Although receiving U.S. citizenship can be an emotional experience for individuals, celebrations often remain small, with the joy of the event often enough for those who undergo the lengthy process.
According to Tulsa World, when Spanish teacher Melanie Pierce got her citizenship, she did not expect a celebration.
However, on February 15, Pierce started her day with all 550 students and all staff at Sequoyah Middle School to officially welcome her to the country. Toting banners, a red, white and blue corsage, and deafening cheers, Pierce told Tulsa World she was overwhelmed by the support and enthusiasm of her school.
Pierce first came to Oklahoma as an exchange student in college. While here, she met her future husband, and they began dating. Coming to the United States in 2008, she got married and applied and received her residency and work permits. Three years later, in 2011, she got her permanent residency and was allowed to apply for her citizenship. After traveling to Oklahoma City for interviews and English and citizenship tests, she became a citizen, according to Tulsa World.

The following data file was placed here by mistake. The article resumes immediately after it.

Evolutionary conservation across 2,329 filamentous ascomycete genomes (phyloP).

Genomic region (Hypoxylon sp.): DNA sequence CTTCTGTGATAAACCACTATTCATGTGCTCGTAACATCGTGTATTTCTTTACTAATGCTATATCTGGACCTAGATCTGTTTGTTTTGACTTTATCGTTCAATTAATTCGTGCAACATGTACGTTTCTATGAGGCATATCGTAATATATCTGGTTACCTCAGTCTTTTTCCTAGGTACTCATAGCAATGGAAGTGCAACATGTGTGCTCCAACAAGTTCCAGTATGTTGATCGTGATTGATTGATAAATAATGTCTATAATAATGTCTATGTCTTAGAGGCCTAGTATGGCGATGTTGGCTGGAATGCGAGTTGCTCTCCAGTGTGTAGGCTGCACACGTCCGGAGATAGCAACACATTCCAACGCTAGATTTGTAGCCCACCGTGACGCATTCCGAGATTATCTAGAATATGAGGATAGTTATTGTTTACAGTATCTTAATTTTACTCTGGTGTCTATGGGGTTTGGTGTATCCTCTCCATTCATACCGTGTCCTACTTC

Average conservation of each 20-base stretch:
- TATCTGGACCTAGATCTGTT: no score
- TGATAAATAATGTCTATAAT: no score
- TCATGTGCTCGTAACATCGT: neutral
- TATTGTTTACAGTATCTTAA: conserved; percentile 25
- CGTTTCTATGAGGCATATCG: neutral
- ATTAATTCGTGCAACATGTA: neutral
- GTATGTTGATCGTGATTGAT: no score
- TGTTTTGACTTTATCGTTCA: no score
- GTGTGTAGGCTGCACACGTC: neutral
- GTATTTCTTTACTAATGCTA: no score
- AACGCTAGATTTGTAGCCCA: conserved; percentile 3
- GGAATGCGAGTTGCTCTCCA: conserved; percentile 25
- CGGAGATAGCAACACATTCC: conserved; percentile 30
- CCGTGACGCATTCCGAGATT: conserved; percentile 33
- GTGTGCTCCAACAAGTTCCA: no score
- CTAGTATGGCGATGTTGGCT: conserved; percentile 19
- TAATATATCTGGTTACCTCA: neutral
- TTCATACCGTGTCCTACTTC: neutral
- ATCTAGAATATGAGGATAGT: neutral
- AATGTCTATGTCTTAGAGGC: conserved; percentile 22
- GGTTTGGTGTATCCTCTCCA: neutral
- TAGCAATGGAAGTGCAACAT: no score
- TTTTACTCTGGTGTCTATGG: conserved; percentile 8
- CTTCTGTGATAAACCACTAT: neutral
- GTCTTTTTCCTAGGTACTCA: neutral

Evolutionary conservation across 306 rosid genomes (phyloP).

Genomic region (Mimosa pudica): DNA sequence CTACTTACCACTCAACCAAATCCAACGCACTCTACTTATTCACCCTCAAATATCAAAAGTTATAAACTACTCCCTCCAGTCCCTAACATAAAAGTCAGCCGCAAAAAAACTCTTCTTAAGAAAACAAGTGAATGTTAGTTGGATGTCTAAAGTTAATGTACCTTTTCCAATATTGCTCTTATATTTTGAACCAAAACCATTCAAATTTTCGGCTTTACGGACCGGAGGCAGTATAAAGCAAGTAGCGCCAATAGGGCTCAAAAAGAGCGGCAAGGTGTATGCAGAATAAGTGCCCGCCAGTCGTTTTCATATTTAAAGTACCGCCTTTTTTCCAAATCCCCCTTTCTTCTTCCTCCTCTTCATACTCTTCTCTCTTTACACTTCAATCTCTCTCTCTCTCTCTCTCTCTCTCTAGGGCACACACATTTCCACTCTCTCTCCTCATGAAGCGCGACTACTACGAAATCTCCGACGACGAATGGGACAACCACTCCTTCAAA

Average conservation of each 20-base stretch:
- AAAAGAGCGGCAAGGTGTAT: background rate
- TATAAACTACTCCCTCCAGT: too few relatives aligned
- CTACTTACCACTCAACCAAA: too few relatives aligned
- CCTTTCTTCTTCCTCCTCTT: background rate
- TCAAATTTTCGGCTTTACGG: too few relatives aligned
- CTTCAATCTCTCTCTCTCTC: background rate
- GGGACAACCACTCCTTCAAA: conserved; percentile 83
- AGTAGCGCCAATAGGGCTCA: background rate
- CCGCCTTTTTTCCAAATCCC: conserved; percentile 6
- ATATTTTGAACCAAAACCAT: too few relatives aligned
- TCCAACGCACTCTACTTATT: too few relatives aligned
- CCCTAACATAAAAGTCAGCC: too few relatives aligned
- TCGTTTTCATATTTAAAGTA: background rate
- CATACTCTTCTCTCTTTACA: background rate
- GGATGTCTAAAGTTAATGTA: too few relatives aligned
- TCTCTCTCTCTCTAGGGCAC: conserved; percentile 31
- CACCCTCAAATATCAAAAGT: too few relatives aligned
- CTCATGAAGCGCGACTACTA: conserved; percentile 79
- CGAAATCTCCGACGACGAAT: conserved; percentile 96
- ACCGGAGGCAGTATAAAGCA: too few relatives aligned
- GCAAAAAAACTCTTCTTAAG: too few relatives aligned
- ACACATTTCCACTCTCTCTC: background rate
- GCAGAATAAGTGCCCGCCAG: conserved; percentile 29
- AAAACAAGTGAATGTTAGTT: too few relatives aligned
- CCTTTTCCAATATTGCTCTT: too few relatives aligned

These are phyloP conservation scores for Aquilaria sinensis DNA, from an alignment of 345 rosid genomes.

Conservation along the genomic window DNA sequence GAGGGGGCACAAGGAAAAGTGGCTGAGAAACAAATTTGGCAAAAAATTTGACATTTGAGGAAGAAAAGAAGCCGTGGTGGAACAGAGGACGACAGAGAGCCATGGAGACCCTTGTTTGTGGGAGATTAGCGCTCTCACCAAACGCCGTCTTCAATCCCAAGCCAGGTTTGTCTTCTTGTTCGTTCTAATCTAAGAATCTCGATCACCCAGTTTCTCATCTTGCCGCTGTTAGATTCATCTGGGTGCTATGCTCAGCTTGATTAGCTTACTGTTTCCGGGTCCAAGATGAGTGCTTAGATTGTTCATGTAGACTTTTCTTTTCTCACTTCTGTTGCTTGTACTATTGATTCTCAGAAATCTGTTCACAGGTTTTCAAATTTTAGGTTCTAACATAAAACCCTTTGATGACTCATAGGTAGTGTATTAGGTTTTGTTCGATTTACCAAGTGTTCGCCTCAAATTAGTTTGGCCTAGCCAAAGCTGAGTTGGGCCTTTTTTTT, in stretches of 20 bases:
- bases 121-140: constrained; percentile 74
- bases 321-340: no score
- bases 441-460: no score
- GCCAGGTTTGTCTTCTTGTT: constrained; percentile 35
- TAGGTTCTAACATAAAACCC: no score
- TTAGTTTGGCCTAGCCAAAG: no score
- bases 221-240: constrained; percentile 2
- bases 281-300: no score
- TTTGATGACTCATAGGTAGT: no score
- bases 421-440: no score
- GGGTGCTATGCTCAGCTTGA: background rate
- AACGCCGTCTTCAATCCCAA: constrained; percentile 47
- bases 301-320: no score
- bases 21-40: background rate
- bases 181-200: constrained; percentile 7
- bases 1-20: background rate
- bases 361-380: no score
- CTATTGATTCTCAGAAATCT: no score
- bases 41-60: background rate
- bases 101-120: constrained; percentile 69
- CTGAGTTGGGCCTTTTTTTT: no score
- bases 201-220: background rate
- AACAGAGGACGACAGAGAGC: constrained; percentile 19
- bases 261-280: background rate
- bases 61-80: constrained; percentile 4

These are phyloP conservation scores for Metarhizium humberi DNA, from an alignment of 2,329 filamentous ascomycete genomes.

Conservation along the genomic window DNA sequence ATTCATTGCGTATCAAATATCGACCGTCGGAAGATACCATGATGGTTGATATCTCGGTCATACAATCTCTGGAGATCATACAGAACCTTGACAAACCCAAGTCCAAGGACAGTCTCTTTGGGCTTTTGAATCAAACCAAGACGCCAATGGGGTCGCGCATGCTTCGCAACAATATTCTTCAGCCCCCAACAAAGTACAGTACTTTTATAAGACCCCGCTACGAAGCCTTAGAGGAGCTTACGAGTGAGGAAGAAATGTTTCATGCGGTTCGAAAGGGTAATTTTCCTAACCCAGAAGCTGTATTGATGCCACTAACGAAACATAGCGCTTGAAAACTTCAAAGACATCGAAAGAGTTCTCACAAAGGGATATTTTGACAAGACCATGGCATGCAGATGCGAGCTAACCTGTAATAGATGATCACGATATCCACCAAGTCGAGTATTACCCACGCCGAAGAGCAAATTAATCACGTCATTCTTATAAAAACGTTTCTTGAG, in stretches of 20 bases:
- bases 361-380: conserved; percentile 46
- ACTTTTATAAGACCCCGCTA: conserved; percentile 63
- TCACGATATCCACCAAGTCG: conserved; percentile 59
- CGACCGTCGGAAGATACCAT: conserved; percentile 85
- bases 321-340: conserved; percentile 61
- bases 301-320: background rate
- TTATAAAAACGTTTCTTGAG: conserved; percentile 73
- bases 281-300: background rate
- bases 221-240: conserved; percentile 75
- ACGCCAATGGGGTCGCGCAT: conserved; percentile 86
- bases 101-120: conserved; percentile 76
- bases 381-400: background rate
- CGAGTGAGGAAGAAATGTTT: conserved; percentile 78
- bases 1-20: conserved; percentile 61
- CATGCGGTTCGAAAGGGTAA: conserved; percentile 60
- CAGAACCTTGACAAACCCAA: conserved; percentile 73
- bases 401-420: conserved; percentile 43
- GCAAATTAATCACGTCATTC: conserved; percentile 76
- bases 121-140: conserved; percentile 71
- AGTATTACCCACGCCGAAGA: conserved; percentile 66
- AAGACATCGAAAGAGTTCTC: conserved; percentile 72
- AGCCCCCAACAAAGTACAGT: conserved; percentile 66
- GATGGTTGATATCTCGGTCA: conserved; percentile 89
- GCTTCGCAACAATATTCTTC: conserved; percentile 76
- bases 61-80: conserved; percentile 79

“[The students] didn’t realize the magnitude of her efforts to become an American citizen. It then spawned discussions in all of our history classes,” said Sequoyah Middle School principal Cindy Williamson, Tulsa World Reported. “They started to question and talk about citizenship and what people have to do to gain citizenship.”
Those who have recently gained citizenship find their new rights especially important in election years. In a recent article in The Mountain Press, Romania native Adriana Zoder explained how much she is looking forward to her first presidential election.
“Needless to say, voting is special to me,” she said. “I vote rain or shine. I can’t wait until November, when I cast my first vote in an American presidential election.”